Opera + Classical Music Reviews

BBCSO/Pons @ Barbican Hall, London

8 December 2012

Outwardly an eclectic programme, this concert by the BBC Symphony Orchestra under Josep Pons contained an inner logic, making for broadly satisfying listening. For a start, vocal music — and opera in particular — were key elements in the careers of both Giuseppe Verdi and Luciano Berio. More directly, Berio arranged and orchestrated eight of Verdi’s early Romances for tenor.

These songs (dating from between 1835 and 1847) were originally accompanied by piano, but re-cast for a nineteenth century-sized orchestra by Berio in 1991. Collectively they are real gems, expressing a range of sentiments, from the gentle melancholy of In a lonely room, through the pained religiosity of Oh incline, Mother of Sorrows, to the celebratory swagger of Drinking Song. Strangely, tenor Atalla Ayan shied away from the nuanced individuality of each song, opting instead to present them as a series of quasi-operatic numbers. Mindful perhaps of his forthcoming appearances on stage, this worked well enough, but Pons and the BBCSO fared much better in their sensitive handling of Berio’s orchestral passages which linked each song.

This was preceded by a resounding rendition of Berio’s Sinfonia. First performed in 1968 following a New York Philharmonic commission, and revised a year later with an extra concluding movement, the symphony is a spectacular exposition on the passage of time, memory and past versus future. The eight members of Synergy Vocals sat, microphones in hand, in a square in front of the conductor, suggesting both their integration with and separation from the orchestra. Although their conversational babblings were occasionally obscured by the greater weight of the orchestra, they ably moved across a range of stylistic genres, from the operatic, to folk-inspired patter. Josep Pons held together Berio’s massive score in a seamless flow, particularly during the massive third movement, with its multifarious musical quotations (including La Mer, La Valse, The Rite of Spring, The Ring and Beethoven’s Pastoral Symphony). All of this was fused in an ironic deconstruction of the scherzo from Mahler’s Second Symphony.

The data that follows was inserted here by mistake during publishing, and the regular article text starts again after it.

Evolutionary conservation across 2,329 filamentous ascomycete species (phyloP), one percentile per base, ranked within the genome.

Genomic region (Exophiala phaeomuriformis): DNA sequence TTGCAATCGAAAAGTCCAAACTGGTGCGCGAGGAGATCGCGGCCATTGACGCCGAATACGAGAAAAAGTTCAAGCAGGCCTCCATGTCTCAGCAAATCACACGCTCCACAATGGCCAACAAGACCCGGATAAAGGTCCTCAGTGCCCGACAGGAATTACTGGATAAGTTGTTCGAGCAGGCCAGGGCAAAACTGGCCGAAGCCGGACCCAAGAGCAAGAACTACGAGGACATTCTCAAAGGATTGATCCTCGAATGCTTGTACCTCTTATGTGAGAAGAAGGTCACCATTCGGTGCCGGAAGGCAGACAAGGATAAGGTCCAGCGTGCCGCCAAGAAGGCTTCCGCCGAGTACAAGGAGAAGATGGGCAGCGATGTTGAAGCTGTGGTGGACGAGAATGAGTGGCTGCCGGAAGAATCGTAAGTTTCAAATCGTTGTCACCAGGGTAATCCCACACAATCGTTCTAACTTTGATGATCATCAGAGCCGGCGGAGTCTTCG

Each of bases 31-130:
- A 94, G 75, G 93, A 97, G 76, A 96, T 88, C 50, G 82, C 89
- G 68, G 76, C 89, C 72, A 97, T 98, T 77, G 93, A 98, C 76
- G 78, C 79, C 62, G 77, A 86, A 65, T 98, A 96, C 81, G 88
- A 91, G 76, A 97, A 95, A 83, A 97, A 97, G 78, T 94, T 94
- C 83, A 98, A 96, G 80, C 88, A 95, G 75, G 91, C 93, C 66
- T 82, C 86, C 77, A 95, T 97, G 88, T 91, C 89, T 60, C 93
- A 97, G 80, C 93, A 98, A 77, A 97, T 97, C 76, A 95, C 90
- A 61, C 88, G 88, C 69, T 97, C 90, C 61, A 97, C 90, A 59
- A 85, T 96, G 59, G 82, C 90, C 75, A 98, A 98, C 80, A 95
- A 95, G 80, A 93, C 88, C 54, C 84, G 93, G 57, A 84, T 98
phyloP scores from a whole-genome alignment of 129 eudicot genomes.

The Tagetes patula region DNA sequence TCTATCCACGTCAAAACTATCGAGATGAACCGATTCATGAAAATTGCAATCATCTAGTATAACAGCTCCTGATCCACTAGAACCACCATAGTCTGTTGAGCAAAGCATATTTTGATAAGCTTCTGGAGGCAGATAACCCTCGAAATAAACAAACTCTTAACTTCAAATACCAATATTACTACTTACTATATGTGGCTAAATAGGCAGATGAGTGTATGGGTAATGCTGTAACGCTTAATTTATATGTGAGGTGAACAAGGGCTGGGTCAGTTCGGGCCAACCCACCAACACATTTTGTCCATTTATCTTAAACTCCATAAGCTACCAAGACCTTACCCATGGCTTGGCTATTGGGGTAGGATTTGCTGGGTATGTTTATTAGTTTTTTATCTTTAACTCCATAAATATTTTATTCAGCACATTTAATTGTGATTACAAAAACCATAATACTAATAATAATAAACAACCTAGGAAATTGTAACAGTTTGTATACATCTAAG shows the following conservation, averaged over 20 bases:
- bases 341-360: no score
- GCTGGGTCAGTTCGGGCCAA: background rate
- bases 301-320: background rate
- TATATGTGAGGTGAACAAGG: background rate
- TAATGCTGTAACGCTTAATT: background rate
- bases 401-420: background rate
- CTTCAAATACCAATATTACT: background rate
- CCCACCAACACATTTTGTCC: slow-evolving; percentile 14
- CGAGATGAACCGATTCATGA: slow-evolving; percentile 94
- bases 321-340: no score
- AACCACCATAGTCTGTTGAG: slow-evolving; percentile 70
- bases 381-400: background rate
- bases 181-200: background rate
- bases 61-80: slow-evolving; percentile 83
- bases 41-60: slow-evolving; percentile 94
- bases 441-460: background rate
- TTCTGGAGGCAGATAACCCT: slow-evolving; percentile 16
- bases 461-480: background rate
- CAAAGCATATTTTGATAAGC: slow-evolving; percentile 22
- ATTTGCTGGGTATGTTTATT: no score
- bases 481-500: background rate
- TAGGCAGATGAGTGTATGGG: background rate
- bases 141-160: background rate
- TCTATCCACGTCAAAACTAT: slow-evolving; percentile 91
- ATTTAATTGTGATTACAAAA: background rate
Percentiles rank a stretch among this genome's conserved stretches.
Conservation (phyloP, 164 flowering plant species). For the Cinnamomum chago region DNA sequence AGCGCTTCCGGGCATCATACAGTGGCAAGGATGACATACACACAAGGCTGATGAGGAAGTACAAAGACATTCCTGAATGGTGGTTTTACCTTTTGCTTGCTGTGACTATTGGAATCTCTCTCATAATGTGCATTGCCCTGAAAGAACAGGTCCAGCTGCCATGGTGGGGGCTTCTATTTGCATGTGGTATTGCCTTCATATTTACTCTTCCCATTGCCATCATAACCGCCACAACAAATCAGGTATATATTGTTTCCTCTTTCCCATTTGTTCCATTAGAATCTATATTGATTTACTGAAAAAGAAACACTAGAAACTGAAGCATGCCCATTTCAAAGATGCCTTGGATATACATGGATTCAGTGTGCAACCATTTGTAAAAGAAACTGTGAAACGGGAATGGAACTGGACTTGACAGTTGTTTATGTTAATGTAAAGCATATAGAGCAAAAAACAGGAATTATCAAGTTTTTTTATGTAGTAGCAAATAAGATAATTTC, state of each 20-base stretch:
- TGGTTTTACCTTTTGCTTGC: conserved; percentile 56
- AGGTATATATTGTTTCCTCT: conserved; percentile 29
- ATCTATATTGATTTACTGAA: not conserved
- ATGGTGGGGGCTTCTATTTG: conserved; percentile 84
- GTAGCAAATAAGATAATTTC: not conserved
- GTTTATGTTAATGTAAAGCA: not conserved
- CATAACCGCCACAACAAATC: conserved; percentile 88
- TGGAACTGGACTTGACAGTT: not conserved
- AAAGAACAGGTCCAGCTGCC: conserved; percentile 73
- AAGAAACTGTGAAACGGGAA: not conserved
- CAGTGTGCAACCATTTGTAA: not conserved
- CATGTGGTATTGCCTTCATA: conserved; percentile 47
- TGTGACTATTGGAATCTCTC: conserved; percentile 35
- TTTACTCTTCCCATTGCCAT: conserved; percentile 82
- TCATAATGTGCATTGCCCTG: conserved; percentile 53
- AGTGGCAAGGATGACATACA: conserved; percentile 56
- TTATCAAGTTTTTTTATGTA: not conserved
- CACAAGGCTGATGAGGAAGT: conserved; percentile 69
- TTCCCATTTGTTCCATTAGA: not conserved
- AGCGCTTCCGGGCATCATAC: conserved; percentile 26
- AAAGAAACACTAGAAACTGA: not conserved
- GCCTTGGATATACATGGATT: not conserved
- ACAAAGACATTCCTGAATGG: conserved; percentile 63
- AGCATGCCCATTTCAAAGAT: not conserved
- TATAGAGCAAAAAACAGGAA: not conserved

The BBCSO was joined by the BBC Symphony Chorus for the comparative rarity of Verdi’s Four Sacred Pieces. These settings of liturgical texts were variously penned in the 1880s and 1890s during the composer’s on-off retirement from the operatic stage. The opening Ave Maria sounded a little unsteady, with the chorus seemingly uncomfortable with the Barbican Hall acoustics. The ensuing Stabat Mater was much more confidently delivered, with the Chorus’s poised and subtle expressivity greatly adding to the significance of this heartfelt work. The a cappella Laudi all Vergine Maria was less riveting, and wobbled a bit tonally, but the more substantial Te Teum contained more memorable moments, not least soprano Sarah-Jane Brandon’s final solo lines, providing a gentle, if unresolved, ending.

Further details of Barbican concerts can be found at barbican.org.uk

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